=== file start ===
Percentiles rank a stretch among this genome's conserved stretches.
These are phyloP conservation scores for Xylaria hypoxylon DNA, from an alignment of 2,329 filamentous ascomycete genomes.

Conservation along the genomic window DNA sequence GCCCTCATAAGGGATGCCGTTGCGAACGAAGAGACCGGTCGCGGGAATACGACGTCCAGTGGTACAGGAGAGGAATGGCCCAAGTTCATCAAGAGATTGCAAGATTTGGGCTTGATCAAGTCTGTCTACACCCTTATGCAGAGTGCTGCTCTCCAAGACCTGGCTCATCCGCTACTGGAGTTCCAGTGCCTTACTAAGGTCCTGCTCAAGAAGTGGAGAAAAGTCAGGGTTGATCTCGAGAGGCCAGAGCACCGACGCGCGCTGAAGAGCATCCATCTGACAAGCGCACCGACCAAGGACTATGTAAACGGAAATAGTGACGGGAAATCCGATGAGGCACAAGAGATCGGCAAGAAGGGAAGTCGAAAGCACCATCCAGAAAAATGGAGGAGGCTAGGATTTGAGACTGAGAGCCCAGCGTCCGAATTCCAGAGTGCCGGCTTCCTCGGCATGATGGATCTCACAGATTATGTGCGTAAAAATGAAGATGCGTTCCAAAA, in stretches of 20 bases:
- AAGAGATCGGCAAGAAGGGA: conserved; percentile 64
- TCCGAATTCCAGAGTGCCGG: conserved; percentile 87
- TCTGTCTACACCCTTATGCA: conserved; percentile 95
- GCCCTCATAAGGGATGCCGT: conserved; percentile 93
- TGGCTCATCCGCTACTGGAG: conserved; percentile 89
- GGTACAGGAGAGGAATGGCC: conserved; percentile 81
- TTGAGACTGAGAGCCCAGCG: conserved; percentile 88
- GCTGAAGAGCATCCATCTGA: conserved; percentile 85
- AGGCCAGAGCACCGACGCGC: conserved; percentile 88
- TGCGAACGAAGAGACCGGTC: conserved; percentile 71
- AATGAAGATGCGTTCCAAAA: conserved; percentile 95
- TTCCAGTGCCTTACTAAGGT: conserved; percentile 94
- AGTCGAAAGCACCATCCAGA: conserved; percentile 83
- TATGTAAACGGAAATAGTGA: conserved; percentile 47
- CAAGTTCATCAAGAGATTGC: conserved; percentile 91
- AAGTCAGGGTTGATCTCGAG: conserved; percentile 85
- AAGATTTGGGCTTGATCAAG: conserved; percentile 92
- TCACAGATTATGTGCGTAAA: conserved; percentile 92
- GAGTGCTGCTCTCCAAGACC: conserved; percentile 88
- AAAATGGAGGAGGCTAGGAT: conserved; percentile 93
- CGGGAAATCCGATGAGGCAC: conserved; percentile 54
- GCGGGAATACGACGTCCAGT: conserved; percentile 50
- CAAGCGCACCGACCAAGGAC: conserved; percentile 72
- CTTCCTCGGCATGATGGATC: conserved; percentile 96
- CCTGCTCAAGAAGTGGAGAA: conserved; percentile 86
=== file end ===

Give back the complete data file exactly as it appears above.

Percentiles rank a stretch among this genome's conserved stretches.
These are phyloP conservation scores for Xylaria hypoxylon DNA, from an alignment of 2,329 filamentous ascomycete genomes.

Conservation along the genomic window DNA sequence GCCCTCATAAGGGATGCCGTTGCGAACGAAGAGACCGGTCGCGGGAATACGACGTCCAGTGGTACAGGAGAGGAATGGCCCAAGTTCATCAAGAGATTGCAAGATTTGGGCTTGATCAAGTCTGTCTACACCCTTATGCAGAGTGCTGCTCTCCAAGACCTGGCTCATCCGCTACTGGAGTTCCAGTGCCTTACTAAGGTCCTGCTCAAGAAGTGGAGAAAAGTCAGGGTTGATCTCGAGAGGCCAGAGCACCGACGCGCGCTGAAGAGCATCCATCTGACAAGCGCACCGACCAAGGACTATGTAAACGGAAATAGTGACGGGAAATCCGATGAGGCACAAGAGATCGGCAAGAAGGGAAGTCGAAAGCACCATCCAGAAAAATGGAGGAGGCTAGGATTTGAGACTGAGAGCCCAGCGTCCGAATTCCAGAGTGCCGGCTTCCTCGGCATGATGGATCTCACAGATTATGTGCGTAAAAATGAAGATGCGTTCCAAAA, in stretches of 20 bases:
- AAGAGATCGGCAAGAAGGGA: conserved; percentile 64
- TCCGAATTCCAGAGTGCCGG: conserved; percentile 87
- TCTGTCTACACCCTTATGCA: conserved; percentile 95
- GCCCTCATAAGGGATGCCGT: conserved; percentile 93
- TGGCTCATCCGCTACTGGAG: conserved; percentile 89
- GGTACAGGAGAGGAATGGCC: conserved; percentile 81
- TTGAGACTGAGAGCCCAGCG: conserved; percentile 88
- GCTGAAGAGCATCCATCTGA: conserved; percentile 85
- AGGCCAGAGCACCGACGCGC: conserved; percentile 88
- TGCGAACGAAGAGACCGGTC: conserved; percentile 71
- AATGAAGATGCGTTCCAAAA: conserved; percentile 95
- TTCCAGTGCCTTACTAAGGT: conserved; percentile 94
- AGTCGAAAGCACCATCCAGA: conserved; percentile 83
- TATGTAAACGGAAATAGTGA: conserved; percentile 47
- CAAGTTCATCAAGAGATTGC: conserved; percentile 91
- AAGTCAGGGTTGATCTCGAG: conserved; percentile 85
- AAGATTTGGGCTTGATCAAG: conserved; percentile 92
- TCACAGATTATGTGCGTAAA: conserved; percentile 92
- GAGTGCTGCTCTCCAAGACC: conserved; percentile 88
- AAAATGGAGGAGGCTAGGAT: conserved; percentile 93
- CGGGAAATCCGATGAGGCAC: conserved; percentile 54
- GCGGGAATACGACGTCCAGT: conserved; percentile 50
- CAAGCGCACCGACCAAGGAC: conserved; percentile 72
- CTTCCTCGGCATGATGGATC: conserved; percentile 96
- CCTGCTCAAGAAGTGGAGAA: conserved; percentile 86